THO: What are your top 5 films? Characters?
Pinckney: Taxi Driver (Travis Bickle)
Seven (John Doe)
GoodFellas (Tommy Devito)
Do The Right Thing (Mookie)
The Dark Knight (The Joker)
THO: What is your camera of choice and why?
Pinckney: I love the RED camera because it has such latitude when shooting and in post to do so many things visually. The images are amazing and the colors pop.
THO: What is the premise of ‘Nobody’?
Pinckney: You’re Nobody ‘til somebody Kills You” is an action packed and gritty story of two New York City homicide detectives that are forced into the high-stakes world of the hip hop industry. A complex web of murder, sex, money and music unfolds as the homicide detectives track a serial killer with an appetite for some of hip hop’s biggest stars.
THO: There has been much hoopla around Tyler Perry casting Kim Kardashian in ‘The Marriage Counselor’. As a director, would you have made that choice?
Pinckney: What do you think the thought process is when casting a name like that? I wouldn’t have casted her because she’s such a polarizing figure and I’m really not a big fan of reality stars turned actors. I respect actors to much to give a role to someone just because they have a following.
THO: What are the biggest challenges in casting a film like ‘You’re Nobody’?
Pinckney: When a film has a small budget it’s tougher to go after the actors that you really want in the beginning but once you start the casting process you find so many diamonds in the rough that it all works out in the end for the better.
THO: Do you feel an obligation to cast as many African Americans as possible in your films? Why or why not?
Pinckney: I feel an obligation to make my films diverse and representative of the real world; Black, White, Asian, Latino. America is a melting pop and I think films have to do a better job of illustrating that.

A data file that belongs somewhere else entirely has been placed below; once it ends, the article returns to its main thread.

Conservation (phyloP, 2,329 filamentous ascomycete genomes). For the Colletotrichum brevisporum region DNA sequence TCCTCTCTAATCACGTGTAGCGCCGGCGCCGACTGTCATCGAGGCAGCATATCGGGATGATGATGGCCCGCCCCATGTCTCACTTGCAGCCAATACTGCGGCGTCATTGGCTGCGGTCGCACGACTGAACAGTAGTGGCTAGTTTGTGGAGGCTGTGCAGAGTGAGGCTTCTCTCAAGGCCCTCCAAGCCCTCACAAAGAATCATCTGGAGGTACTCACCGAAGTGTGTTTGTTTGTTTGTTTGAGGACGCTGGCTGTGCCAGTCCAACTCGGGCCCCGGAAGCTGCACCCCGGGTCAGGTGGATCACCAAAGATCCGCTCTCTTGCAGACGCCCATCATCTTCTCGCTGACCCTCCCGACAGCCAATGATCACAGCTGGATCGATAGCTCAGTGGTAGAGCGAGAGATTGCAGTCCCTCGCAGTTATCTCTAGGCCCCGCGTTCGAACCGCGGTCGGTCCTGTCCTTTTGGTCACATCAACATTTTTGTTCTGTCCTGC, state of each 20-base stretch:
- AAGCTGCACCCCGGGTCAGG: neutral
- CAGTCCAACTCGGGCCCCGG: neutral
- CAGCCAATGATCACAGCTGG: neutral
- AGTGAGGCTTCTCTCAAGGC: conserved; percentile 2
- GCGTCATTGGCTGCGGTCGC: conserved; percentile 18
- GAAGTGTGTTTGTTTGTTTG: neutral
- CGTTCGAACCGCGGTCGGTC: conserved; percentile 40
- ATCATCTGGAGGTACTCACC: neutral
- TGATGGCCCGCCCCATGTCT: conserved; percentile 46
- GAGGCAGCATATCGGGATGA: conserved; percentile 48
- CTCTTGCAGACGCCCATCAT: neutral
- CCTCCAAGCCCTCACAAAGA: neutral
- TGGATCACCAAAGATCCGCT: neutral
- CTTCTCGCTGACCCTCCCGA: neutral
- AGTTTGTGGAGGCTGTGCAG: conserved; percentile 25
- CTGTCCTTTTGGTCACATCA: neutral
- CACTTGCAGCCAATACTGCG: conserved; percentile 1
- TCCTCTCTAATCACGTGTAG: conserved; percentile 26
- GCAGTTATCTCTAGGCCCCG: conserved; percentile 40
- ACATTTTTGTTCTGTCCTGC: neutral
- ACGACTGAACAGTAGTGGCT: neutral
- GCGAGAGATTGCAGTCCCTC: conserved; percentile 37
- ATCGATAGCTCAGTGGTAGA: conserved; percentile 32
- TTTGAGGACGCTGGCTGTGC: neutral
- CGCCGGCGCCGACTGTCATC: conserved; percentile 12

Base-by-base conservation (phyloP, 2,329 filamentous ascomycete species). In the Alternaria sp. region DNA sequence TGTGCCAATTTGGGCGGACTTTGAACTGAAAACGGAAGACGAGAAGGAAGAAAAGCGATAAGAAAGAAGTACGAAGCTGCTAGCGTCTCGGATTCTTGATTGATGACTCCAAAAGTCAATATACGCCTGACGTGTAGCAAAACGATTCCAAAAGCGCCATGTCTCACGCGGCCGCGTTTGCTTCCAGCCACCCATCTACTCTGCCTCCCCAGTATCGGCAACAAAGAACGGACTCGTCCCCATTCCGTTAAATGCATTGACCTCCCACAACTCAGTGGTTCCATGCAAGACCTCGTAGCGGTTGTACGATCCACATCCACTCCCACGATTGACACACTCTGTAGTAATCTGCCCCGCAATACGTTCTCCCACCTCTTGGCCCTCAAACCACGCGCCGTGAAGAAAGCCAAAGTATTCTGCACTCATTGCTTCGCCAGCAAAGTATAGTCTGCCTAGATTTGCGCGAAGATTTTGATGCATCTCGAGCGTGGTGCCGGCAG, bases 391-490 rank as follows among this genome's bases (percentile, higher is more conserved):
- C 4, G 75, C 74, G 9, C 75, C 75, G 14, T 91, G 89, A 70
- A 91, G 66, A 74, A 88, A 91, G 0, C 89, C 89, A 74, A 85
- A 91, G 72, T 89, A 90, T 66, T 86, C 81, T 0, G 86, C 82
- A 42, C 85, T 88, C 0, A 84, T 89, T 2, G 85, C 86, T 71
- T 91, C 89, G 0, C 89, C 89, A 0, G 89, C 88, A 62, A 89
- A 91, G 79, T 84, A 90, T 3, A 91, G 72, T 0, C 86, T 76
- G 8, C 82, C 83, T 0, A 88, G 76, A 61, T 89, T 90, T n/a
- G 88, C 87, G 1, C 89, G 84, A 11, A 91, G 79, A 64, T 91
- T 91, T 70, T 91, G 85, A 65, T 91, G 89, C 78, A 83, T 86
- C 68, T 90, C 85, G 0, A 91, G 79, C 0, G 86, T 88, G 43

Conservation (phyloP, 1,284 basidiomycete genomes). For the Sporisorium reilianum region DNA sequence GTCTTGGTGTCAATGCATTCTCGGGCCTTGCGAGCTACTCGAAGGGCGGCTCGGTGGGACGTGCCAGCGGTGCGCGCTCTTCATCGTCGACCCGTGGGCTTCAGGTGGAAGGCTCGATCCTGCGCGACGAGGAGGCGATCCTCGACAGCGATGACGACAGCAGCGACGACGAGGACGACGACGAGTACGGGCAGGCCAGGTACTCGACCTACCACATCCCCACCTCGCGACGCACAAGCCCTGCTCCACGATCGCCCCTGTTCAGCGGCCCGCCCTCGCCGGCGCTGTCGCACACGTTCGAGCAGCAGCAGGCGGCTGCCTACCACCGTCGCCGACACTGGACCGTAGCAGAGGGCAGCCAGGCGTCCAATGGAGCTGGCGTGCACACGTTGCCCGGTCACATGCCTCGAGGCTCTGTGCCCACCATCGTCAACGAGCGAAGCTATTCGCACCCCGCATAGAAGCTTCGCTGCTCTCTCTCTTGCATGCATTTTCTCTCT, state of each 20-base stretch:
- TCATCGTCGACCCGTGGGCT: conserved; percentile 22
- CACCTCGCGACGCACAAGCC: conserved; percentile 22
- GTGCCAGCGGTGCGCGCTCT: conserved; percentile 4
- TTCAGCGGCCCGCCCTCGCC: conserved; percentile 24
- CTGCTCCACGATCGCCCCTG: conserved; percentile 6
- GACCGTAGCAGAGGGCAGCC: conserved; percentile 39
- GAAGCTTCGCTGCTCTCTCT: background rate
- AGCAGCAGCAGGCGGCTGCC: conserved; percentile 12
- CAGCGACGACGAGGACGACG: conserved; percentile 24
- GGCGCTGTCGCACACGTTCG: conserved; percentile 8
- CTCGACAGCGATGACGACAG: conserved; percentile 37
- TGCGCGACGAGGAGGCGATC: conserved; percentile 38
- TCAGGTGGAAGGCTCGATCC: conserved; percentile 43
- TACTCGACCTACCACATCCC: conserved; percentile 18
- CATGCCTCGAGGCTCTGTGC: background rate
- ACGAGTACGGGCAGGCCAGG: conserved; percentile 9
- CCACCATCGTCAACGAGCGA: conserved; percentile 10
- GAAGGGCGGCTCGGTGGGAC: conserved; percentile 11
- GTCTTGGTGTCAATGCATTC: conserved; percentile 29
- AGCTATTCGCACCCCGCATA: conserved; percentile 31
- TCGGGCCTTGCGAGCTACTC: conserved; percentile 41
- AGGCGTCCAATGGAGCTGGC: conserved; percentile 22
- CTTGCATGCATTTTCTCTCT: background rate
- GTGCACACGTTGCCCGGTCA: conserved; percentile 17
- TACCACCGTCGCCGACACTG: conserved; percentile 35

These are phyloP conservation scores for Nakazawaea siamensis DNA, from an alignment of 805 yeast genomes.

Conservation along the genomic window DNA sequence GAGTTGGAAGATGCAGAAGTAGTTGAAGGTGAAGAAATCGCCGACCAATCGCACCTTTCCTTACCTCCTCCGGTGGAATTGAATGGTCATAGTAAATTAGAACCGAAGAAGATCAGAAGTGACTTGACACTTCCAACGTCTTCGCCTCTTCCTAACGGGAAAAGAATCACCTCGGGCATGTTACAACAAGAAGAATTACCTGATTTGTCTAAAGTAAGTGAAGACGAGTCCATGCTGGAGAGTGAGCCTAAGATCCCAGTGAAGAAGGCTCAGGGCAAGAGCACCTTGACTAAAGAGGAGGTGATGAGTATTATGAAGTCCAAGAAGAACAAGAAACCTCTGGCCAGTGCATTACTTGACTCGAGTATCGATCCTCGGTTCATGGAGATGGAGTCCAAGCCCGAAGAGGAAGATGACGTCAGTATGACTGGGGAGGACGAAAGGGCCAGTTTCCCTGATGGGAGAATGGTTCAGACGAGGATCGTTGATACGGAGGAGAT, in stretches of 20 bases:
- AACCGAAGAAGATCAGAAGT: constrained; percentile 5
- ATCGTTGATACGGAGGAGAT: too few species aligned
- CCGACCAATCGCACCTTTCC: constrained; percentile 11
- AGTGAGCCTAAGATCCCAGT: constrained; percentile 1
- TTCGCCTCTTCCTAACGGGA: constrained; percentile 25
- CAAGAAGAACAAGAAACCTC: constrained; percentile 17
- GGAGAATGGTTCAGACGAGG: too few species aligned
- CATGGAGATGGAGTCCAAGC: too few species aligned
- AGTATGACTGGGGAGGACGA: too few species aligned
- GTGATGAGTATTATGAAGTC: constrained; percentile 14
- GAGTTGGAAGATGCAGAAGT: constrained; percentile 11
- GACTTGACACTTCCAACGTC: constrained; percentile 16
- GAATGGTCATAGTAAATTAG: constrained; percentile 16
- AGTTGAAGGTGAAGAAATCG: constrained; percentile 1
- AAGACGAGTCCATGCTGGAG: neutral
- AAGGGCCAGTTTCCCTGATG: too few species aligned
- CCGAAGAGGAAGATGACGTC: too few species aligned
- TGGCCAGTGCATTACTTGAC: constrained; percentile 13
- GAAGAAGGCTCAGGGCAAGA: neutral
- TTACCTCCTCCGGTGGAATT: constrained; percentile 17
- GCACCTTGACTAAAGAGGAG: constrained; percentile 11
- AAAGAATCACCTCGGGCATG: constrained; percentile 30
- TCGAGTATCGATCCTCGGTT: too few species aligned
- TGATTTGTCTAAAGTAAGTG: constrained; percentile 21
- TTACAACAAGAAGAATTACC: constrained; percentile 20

THO: . What would you tell an up and coming filmmaker about their future plight?
Pinckney: I would tell them that if they love it to go for it. It’s a tough road but I couldn’t see myself doing anything else.
THO: And advice to them on keeping the faith.
Pinckney: I would also tell them that it’s a process and it’s more about the journey and less about the destination.
THO: ’Nobody’ was produced independently how did you raise the money?
Pinckney: While working as an assistant director on Inside Man I gave the script to the film to Detective Neil Carter who was the technical advisor on film to get his input on the script from a law enforcement perspective for authenticity and he loved the script so much he wanted to help me make the film. He came onboard as a producer and helped raise all the money for the film.
Do you believe independent financing is the way to go for filmmakers as opposed to approaching a studio first?
Pinckney: I think it’s great to do a film independently to maintain as much creative control as possible as a filmmaker but working in the studio system also has its perks. You have a built in distributor which guarantees that people will see your film, so I think no matter how you get your film made that important think is to get it made.
THO: Next projects you are working on? When can the public expect to see ‘Nobody’?
Pinckney: The film is being distributed by Grindstone Entertainment/Lionsgate and tentatively slated for a July/August release. I have a few films and television projects in development. The Badboy of R&B (The Bobby Brown Story), “The First Kill” in addition to the TV projects “SWAG” and the female cop series “NYPD W”.
Check out Michael’s reel below:
No doubt we’ll be seeing more of this brotha!